The battle of Native Americans towards the realization of their right to be recognized and respected not only as individuals but also as “Natives” possessing a specific culture different from the majority has brought several reactions. As already presented in the earlier part of this essay, there are those who have been deaf and insensitive to their call for the repatriation of their ancestors even to the point of denying their requests in the re-burial of the exhumed bodies. However, on the other hand, they have gained support from different organizations willing to help them in the realization of their cause. Though there are already existing laws that have been passed (such as the Native American Graves Protection and Repatriation Act of 1990 and the Human Skeletal Remains Protection Act) it is recognized that there are still other issues to be settled. This situation though it causes conflict from different sectors of the society, remains to be a good start in securing the cultural survival of the American Indians.
Emmet, Bill and Emmet, Doris. “How Our Journey Began.” (n.d.) 6 April 2008 <http://www.grandvillage.org/journey.html>.
Gonzales, Patrisia. “Heart of Kickapoo still buried in Illinois.” Column of the Americas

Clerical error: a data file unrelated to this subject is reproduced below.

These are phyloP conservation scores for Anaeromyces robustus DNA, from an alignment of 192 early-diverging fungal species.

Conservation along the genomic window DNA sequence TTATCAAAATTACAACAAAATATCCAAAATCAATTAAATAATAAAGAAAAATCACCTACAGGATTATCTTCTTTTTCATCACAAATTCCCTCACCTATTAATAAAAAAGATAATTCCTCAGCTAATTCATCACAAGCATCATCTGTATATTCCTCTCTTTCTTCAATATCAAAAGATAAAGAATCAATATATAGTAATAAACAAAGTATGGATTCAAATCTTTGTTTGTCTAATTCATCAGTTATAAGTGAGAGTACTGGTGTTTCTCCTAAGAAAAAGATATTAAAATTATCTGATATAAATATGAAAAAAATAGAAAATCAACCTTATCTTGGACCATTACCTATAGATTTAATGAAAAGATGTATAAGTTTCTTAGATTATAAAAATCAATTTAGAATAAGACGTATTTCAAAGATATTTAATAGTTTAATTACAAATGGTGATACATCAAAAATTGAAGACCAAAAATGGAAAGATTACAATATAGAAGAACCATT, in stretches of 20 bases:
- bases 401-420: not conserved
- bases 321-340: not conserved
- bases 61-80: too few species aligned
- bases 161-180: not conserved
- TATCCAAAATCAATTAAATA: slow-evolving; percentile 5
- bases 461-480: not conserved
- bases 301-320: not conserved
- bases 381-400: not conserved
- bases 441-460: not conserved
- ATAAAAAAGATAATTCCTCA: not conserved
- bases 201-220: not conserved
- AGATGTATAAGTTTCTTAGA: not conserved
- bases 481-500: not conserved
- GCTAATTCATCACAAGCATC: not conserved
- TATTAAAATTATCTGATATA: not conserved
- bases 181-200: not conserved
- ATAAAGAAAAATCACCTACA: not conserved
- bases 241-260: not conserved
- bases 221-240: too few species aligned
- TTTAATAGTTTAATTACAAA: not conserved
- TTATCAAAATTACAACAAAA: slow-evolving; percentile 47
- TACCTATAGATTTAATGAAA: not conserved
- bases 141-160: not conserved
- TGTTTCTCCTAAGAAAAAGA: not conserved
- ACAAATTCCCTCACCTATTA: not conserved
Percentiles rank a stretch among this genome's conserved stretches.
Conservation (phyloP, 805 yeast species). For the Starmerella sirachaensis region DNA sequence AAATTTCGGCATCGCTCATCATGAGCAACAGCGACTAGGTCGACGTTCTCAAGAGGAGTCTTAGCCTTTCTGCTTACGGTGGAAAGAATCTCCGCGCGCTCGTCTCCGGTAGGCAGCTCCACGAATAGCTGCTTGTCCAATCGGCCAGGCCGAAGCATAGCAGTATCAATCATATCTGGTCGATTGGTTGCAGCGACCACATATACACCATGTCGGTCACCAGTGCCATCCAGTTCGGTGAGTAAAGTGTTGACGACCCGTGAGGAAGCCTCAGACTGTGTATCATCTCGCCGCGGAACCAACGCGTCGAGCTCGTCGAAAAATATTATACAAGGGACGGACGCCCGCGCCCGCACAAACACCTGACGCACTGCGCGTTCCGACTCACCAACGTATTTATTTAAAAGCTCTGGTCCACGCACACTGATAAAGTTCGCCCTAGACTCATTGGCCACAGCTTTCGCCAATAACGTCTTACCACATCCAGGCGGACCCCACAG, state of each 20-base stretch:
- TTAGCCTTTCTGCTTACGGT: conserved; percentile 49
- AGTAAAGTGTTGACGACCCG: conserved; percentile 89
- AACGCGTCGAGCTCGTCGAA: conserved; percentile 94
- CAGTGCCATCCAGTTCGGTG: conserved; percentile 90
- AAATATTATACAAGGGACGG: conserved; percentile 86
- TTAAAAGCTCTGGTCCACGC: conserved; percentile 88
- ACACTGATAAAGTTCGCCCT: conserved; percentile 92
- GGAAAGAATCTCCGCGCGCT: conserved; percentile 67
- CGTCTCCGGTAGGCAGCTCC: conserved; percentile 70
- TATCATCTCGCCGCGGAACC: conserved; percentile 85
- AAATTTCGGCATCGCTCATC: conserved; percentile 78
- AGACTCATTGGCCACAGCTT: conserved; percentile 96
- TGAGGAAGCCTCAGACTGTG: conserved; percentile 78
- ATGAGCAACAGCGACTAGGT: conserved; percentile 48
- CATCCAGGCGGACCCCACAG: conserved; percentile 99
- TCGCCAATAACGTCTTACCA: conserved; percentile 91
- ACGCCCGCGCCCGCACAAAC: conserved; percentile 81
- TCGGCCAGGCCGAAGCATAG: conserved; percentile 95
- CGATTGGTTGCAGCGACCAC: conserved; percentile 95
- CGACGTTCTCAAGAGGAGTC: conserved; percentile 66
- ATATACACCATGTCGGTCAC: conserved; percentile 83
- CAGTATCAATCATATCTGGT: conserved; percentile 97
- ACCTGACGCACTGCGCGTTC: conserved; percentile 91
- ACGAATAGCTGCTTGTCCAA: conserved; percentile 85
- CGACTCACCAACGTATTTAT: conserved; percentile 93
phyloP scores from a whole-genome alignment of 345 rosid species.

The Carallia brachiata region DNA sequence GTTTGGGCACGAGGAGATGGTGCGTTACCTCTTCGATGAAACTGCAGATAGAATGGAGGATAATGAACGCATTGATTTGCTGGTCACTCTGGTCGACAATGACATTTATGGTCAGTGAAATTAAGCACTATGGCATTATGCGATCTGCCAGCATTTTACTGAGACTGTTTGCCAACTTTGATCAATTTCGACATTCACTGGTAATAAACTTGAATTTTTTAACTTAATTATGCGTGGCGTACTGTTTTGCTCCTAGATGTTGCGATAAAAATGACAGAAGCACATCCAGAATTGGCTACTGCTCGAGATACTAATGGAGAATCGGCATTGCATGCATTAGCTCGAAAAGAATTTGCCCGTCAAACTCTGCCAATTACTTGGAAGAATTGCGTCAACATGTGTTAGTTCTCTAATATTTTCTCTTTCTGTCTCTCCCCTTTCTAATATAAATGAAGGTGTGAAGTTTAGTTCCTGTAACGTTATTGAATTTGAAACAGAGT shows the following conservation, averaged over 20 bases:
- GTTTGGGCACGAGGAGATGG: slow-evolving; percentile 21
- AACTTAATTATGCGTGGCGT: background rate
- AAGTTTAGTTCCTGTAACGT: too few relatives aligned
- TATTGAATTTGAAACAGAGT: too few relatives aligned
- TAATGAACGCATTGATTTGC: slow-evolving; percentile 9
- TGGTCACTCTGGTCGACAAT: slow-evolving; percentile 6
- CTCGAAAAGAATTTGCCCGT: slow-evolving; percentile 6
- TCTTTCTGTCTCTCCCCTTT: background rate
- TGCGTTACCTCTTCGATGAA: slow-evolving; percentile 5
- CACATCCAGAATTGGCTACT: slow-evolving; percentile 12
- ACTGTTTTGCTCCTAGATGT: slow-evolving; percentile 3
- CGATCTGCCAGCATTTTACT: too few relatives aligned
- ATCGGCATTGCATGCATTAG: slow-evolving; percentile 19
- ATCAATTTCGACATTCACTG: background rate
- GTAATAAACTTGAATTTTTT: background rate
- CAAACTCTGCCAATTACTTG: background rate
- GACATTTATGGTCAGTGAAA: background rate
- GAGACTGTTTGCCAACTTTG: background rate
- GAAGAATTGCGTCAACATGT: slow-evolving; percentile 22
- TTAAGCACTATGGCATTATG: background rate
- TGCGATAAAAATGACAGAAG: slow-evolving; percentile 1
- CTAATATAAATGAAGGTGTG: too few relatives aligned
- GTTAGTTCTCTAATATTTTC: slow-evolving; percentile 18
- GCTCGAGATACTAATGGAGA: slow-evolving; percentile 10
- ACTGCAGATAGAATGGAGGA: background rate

Weblog of Gonzales and Rodriguez 18 December 2000. 6 April 2008 <http://www.voznuestra.com/Americas/_1998/_December/11>.
“Grave Desecration.” Walk for Justice. 6 April 2008 <http://members.aol.com/Nowacumig/graves.html>.
“Human Skeletal Remains Protection Act (Illinois Comp. Stat. Ann. 20 ILCS 3440/0:01, et seq.).” 6 April 2008 <http://www.arrowheads.com/burials.htm#ILLINOIS>.
Lewis, David R. “Essay on Native American Environmental Issues.” Native America in the Twentieth Century: An Encyclopedia (Edited by Mary B. Davis) Garland Publishers of New York 1994. 4 April 2008 <http://cnie.org/NAE/docs/intro.html>.
Lecture Notes on “Sacred Lands, Ancestor’s Remains and Sovereignty .”
Midwest Save Our Ancestors Remains & Resources Indigenous Network Group Foundation (Midwest SOARRING). 6 April 2008 <http://www.midwestsoarring.org/>.
“Native American Graves Protection and Repatriation Act of 1990.” 6 April 2008. <http://www.arrowheads.com/nagpra.htm>.
Schwartz, Stephen. (Lyricist) “Colors of the Wind.” Song Lyrics: Pocahontas 21 March 1996. 6 April 2008 <http://www.fpx.de/fp/Disney/Lyrics/Pocahontas.html>.
Seattle, Chief. Speech delivered by Chief Seattle. Seattle Sunday Star Seattle, Washington Territory. 29 October 1887. 4 April 2008 <http://www.suquamish.nsn.us/seattle.html>.
Specktor, Mordecai. “Controversy Looms over Sacred Grounds – Native American Cementeries.” National Catholic Reporter 9 December 1994. 6 April 2008 <http://findarticles.com/p/articles/mi_m1141/is_n7_v31/ai_15989953>.
Thomas, Gary. “Dickson Mounds Museum.” Illinois Periodicals Online 2001. 6 April 2008 <http://www.lib.niu.edu/2001/oi011106.html>.